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The Scarlet Letter
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Nathaniel Hawthorne was already a man of forty-six, and a tale
writer of some twenty-four years' standing, when "The Scarlet
Letter" appeared. He was born at Salem, Mass., on July 4th, 1804,
son of a sea-captain. He led there a shy and rather sombre life;
of few artistic encouragements, yet not wholly uncongenial, his
moody, intensely meditative temperament being considered. Its
colours and shadows are marvelously reflected in his "Twice-Told
Tales" and other short stories, the product of his first literary
period. Even his college days at Bowdoin did not quite break
through his acquired and inherited reserve; but beneath it all,
his faculty of divining men and women was exercised with almost
uncanny prescience and subtlety. "The Scarlet Letter," which
explains as much of this unique imaginative art, as is to be
gathered from reading his highest single achievement, yet needs
to be ranged with his other writings, early and late, to have its
last effect. In the year that saw it published, he began "The
House of the Seven Gables," a later romance or prose-tragedy of
the Puritan-American community as he had himself known it -
defrauded of art and the joy of life, "starving for symbols" as
Emerson has it. Nathaniel Hawthorne died at Plymouth, New
Hampshire, on May 18th, 1864.
The following is the table of his romances, stories, and other works:
Fanshawe, published anonymously, 1826; Twice-Told Tales, 1st
Series, 1837; 2nd Series, 1842; Grandfather's Chair, a history
for youth, 1845: Famous Old People (Grandfather's Chair), 1841
Liberty Tree: with the last words of Grandfather's Chair, 1842;
Biographical Stories for Children, 1842; Mosses from an Old
Manse, 1846; The Scarlet Letter, 1850; The House of the Seven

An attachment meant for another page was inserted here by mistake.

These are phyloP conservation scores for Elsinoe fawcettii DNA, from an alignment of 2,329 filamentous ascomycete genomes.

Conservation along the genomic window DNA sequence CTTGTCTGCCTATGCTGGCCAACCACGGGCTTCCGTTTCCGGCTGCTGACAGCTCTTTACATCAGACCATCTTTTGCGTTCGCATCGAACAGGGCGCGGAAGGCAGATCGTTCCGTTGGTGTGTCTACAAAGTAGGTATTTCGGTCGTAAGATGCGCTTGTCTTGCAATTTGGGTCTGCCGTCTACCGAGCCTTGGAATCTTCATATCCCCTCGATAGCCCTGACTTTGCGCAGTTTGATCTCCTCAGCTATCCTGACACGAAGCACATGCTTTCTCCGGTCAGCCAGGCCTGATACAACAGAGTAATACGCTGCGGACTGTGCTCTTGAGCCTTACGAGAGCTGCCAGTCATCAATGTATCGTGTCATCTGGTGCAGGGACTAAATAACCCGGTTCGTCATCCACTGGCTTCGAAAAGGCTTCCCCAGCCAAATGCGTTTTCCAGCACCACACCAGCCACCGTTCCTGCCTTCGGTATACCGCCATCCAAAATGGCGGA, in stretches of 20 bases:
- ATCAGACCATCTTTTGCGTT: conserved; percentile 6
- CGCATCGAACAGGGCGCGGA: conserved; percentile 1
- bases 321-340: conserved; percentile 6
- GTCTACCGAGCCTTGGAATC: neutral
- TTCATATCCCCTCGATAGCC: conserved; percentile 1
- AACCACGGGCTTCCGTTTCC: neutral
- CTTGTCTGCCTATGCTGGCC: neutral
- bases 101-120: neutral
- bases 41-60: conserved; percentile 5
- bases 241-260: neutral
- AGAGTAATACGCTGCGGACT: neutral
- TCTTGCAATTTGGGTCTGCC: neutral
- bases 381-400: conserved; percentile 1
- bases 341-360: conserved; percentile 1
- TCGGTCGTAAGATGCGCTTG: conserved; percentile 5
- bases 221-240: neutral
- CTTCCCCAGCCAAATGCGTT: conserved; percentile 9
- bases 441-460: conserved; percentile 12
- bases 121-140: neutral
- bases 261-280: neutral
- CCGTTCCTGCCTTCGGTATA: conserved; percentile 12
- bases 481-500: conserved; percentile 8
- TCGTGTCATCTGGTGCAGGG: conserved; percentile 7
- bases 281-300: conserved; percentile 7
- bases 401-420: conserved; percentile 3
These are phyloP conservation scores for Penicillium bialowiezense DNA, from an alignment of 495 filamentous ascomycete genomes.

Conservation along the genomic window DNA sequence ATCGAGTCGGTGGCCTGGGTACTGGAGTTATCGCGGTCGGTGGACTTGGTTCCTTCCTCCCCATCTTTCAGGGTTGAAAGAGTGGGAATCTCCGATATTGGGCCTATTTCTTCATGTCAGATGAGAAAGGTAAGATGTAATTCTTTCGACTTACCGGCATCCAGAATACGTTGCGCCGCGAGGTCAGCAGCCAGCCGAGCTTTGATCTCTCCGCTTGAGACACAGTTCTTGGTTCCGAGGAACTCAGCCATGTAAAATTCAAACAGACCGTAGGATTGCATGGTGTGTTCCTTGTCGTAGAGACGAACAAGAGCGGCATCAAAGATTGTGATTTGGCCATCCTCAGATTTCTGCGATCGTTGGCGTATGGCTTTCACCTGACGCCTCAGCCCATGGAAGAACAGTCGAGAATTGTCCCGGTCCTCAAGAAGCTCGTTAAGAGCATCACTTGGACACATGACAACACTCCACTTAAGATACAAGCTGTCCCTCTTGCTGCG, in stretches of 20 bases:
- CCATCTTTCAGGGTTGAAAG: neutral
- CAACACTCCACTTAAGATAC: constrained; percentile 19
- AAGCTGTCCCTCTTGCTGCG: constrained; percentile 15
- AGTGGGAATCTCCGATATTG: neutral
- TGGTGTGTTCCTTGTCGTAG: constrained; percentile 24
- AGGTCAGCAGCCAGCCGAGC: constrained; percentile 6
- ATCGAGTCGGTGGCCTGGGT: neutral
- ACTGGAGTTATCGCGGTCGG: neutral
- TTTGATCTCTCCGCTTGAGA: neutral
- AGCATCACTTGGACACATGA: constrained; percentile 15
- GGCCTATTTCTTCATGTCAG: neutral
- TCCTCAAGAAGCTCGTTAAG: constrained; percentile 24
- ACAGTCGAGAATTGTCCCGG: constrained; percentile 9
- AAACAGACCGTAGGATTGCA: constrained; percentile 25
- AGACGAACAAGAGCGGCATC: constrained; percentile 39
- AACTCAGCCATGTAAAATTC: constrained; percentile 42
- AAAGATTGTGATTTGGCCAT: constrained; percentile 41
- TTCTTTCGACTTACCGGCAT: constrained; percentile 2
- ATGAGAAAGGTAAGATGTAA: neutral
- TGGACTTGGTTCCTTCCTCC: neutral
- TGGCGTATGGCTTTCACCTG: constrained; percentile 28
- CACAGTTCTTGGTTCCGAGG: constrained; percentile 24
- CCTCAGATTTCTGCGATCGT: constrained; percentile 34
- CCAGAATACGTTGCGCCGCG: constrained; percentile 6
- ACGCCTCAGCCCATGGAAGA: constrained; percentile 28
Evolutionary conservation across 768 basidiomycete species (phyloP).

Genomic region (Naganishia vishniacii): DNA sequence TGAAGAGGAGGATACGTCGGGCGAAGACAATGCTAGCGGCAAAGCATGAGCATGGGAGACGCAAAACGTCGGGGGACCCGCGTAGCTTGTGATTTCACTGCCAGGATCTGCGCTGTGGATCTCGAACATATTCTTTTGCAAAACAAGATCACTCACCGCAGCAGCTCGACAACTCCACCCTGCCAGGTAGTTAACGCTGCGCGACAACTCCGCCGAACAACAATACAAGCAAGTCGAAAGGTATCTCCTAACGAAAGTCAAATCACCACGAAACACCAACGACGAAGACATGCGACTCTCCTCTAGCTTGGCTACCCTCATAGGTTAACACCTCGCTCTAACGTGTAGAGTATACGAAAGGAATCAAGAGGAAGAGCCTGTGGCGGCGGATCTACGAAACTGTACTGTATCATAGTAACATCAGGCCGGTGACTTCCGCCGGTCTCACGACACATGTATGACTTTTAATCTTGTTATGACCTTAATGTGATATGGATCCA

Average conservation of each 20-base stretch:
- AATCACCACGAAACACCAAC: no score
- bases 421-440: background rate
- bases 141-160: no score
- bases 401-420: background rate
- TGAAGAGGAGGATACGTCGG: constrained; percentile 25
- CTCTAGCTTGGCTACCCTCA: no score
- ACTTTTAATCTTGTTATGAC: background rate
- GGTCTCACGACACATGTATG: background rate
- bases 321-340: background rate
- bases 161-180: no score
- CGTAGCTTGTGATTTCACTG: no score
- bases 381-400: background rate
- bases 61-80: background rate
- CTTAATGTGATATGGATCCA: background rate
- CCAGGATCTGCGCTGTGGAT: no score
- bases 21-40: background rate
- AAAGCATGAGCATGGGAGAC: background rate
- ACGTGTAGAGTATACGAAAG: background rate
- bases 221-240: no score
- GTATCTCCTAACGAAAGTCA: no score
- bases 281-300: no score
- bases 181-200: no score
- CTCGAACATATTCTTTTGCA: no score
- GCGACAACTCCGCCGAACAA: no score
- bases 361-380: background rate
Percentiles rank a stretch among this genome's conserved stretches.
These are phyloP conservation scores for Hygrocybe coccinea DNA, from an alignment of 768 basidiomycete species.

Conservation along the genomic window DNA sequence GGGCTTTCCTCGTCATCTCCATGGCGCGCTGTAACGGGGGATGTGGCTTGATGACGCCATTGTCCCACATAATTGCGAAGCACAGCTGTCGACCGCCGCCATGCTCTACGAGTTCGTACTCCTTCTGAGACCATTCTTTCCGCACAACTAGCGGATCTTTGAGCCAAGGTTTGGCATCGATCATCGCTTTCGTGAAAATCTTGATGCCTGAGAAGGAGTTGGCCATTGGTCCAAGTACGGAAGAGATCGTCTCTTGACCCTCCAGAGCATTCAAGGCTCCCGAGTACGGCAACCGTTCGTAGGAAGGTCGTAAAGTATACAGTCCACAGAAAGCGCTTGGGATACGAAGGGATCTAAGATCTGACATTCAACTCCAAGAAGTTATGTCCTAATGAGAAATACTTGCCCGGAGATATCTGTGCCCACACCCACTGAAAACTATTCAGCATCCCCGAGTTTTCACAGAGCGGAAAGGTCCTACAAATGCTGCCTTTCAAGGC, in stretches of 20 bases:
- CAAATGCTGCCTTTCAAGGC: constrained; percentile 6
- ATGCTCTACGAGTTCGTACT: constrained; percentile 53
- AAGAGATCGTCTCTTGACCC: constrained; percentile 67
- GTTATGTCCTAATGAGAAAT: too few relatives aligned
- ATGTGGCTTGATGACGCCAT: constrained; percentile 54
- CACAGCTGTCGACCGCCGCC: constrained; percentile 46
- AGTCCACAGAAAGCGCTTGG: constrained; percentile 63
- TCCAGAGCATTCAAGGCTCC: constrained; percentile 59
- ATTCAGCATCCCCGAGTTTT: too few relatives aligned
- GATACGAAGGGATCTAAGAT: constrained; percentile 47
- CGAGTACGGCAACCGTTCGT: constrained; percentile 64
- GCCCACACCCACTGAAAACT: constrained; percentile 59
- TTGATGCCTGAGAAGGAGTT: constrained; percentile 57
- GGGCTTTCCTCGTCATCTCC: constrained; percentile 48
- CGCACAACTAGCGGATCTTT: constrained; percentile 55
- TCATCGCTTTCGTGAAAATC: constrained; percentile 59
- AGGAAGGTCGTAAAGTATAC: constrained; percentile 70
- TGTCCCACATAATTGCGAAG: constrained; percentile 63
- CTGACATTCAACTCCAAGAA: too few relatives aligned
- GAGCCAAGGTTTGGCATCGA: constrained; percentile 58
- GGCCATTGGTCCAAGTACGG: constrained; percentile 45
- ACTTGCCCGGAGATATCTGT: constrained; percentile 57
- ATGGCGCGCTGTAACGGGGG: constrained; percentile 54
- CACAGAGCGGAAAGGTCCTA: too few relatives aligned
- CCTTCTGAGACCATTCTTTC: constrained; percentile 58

Gables, 1851: True Stories from History and Biography (the whole
History of Grandfather's Chair), 1851 A Wonder Book for Girls and
Boys, 1851; The Snow Image and other Tales, 1851: The Blithedale
Romance, 1852; Life of Franklin Pierce, 1852; Tanglewood Tales
(2nd Series of the Wonder Book), 1853; A Rill from the Town-Pump,
with remarks, by Telba, 1857; The Marble Faun; or, The Romance of
Monte Beni (4 EDITOR'S NOTE) (published in England under the
title of "Transformation"), 1860, Our Old Home, 1863; Dolliver
Romance (1st Part in "Atlantic Monthly"), 1864; in 3 Parts, 1876;
Pansie, a fragment, Hawthorne' last literary effort, 1864;
American Note-Books, 1868; English Note Books, edited by Sophia
Hawthorne, 1870; French and Italian Note Books, 1871; Septimius
Felton; or, the Elixir of Life (from the "Atlantic Monthly"),
1872; Doctor Grimshawe's Secret, with Preface and Notes by
Julian Hawthorne, 1882.
Tales of the White Hills, Legends of New England, Legends of the
Province House, 1877, contain tales which had already been
printed in book form in "Twice-Told Tales" and the "Mosses"
"Sketched and Studies," 1883.
Hawthorne's contributions to magazines were numerous, and most of
his tales appeared first in periodicals, chiefly in "The Token,"
1831-1838, "New England Magazine," 1834,1835; "Knickerbocker,"
1837-1839; "Democratic Review," 1838-1846; "Atlantic Monthly,"
1860-1872 (scenes from the Dolliver Romance, Septimius Felton,
and passages from Hawthorne's Note-Books).
Works: in 24 volumes, 1879; in 12 volumes, with introductory
notes by Lathrop, Riverside Edition, 1883.
Biography, etc. ; A. H. Japp (pseud. H. A. Page), Memoir of N.
Hawthorne, 1872; J. T. Field's "Yesterdays with Authors," 1873 G.
P. Lathrop, "A Study of Hawthorne," 1876; Henry James English Men
of Letters, 1879; Julian Hawthorne, "Nathaniel Hawthorne and his
wife," 1885; Moncure D. Conway, Life of Nathaniel Hawthorne,
1891; Analytical Index of Hawthorne's Works, by E. M. O'Connor 1882.